If your computer or phone is acting strange and you suspect you’ve been hacked or infected by a virus, you may be right. According to a Duke University study, at least 80% of all US-based companies have suffered an attack and that number is only set to rise. These breaches on average cost US organizations an average of $3.86 million, according to an IBM security audit.
When hackers target business organizations, they are after personal and financial data, trade secrets, and access information in order to extort victims or breach sensitive data. In 2017, HBO was the target of hackers who stole thousands of internal documents. . .
If your PC has been hacked or infected with malware you must take quick action to protect your information and prevent the attack’s spread through your digital and professional network.
These are the three steps you need to take immediately when your computer has been hacked.
Be vigilant of what networks your computer or laptop is connecting to.
1. Quarantine Your PC
LifeWire suggests you isolate the infected computer as soon as possible. As long as you’re connected to the internet, the hacker has access to the device and its directory.
No need to cut the network cable. Simply unplug your computer from the network and avoid any kind of wireless or physical connection. The goal is to prevent the virus from spreading!
Make sure you’re offline and turn all Wi-Fi connections off, both by software and hardware. Some laptops even have a switch for this.
Why disconnect hardware? Hacking software is sophisticated and can make your computer seem like you are disconnected while the malware continues to wreak havoc in the background.
This is why it’s increasingly important to ensure your sensitive data is encrypted and that your devices are protected by security management software. Features like device tracking, file retrieval, and remote wipe adds layers of security against not only hackers but also thiefs. If you need a device security platform, we can help.
2. Change your passwords
According to Betterbuys, “it only takes five hours to decipher a password that’s 6 basic characters long”. On the other hand, if you pick a password that’s 12 characters long, it’ll take a massive two centuries to crack.
That’s why the first step is: change your PC’s access password.
And then change all your passwords using an unaffected computer or smartphone. I mean it. Email, social, subscriptions, etc. Every service you have access to holds precious information, including billing information and personal data.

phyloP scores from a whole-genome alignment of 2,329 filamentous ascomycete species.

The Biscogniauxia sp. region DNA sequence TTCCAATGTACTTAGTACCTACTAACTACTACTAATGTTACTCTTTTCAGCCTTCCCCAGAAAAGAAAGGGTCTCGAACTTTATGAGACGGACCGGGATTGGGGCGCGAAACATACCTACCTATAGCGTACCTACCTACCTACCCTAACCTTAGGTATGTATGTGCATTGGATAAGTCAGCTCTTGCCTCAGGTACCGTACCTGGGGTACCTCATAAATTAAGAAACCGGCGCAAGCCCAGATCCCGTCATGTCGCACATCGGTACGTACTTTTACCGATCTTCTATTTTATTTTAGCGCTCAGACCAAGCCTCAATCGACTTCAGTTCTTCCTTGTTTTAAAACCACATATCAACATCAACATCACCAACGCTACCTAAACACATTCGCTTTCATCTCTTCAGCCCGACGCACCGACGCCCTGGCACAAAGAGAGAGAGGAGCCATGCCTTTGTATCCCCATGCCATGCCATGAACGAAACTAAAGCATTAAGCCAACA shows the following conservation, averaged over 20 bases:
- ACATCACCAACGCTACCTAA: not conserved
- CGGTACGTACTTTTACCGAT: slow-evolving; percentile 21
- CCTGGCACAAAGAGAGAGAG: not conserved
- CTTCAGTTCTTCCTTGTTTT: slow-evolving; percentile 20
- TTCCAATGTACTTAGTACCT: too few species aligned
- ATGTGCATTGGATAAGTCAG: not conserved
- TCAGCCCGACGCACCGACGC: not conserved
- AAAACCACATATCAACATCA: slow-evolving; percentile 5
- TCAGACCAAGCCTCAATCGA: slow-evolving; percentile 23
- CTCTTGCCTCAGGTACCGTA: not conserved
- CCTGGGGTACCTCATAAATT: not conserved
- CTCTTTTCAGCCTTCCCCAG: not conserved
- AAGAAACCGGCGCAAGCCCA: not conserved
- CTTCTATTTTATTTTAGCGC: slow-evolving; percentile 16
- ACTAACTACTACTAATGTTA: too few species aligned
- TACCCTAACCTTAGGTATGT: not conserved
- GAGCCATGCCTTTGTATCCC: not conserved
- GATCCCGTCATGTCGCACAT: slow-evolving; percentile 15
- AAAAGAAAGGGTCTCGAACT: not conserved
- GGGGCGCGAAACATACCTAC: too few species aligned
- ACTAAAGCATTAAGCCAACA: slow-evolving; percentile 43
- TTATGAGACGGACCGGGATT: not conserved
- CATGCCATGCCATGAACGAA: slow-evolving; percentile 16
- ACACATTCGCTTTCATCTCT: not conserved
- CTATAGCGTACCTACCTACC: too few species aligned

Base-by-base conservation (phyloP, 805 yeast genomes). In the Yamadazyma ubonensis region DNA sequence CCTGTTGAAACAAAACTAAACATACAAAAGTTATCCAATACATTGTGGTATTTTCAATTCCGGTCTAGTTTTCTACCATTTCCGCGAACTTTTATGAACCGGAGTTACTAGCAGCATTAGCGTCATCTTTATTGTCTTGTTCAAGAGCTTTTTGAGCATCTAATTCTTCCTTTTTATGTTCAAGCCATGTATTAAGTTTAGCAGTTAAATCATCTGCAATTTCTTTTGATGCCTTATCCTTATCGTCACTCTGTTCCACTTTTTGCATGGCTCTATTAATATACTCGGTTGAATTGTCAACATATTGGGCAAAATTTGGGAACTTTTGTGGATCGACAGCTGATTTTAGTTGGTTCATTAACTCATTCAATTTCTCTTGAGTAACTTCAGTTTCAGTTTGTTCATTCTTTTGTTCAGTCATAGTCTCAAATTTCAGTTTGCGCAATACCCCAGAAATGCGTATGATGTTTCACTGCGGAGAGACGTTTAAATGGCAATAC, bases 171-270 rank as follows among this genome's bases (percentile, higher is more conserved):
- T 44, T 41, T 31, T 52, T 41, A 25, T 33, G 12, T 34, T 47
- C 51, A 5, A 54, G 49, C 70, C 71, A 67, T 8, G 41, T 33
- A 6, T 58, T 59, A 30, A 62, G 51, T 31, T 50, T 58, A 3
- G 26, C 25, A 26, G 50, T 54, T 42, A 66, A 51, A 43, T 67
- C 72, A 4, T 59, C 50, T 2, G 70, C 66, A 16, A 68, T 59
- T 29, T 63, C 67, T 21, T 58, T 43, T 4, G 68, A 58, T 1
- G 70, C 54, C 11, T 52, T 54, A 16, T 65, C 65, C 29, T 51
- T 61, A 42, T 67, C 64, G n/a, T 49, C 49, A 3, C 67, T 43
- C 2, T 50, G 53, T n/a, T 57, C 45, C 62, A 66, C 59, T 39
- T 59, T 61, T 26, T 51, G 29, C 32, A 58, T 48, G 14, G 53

According to CybInt, 95% of breaches are caused by human error. What this means is that you could have unknowingly given enough identifying information for a hacker to guess your password. It could also mean that you’ve mistakenly run an infected program or document that contained malware. Verizon found that 45% of breaches featured hacking, 17% involved malware and 22% involved phishing.
How many of your accounts use the same password or variations of it? One password could be enough to grant access to all sorts of accounts. So double-check its strength and think it through.
According to CyberSecurity & Infrastructure Security Agency (CISA), there are a few criteria you should follow when creating a safe password.
- It should be between 8 and 64 characters (longer the better).
- It shouldn’t include personal information, like your name, your birthday, or your company’s name. Get creative with it, have fun!
- It has to be different from your previous ones and from your other passwords.
- If possible don’t include complete words.
- Use mnemonics and memory techniques. For example, instead of using “hoops” try “IlTpbb” for “[I] [l]ike [T]o [p]lay [b]asket[b]all.”Create it using characters from all four categories: lower and upper case, numbers, and symbols.
Using a password manager makes changing passwords a breeze and also gives you added security benefits such as Two-Factor Authentication and issuing temporary passwords.
3. Alert those connected to you
Hackers try to spread by breaching an individual and then targeting their network.. Intego also explains that the reason is simple: hackers use your email to send messages pretending to be you because your friends are more likely to open messages from you without thinking.
So before you spam a virus to your family, friends, and coworkers… Give a heads up. Protect your core group and notify them immediately to avoid spreading the attack..
Conclusion: Be Ready To Act
Prevention is the cornerstone of virtual security and the best defense against hackers. Turn off your computer when you’re not using it; save sensible files on portable HDDs; keep your operating system and antivirus software up to date, and don’t forget to encrypt your data.
These tips are both effective and super easy to implement.
Cybercrimes are a real threat, and the steps outlined here are only a quick strategy to respond to hackers once they’ve already infected your computer. But you should be prepared well before this point by practicing good cybersecurity hygiene.
Beat the hackers. One app, one account, and a single online hub to find, lock. and secure all your gadgets. Get Prey.
If you act quick enough, you’ll have a key advantage that makes all the difference when trying to recover your files and minimize the damage. Time to get ready!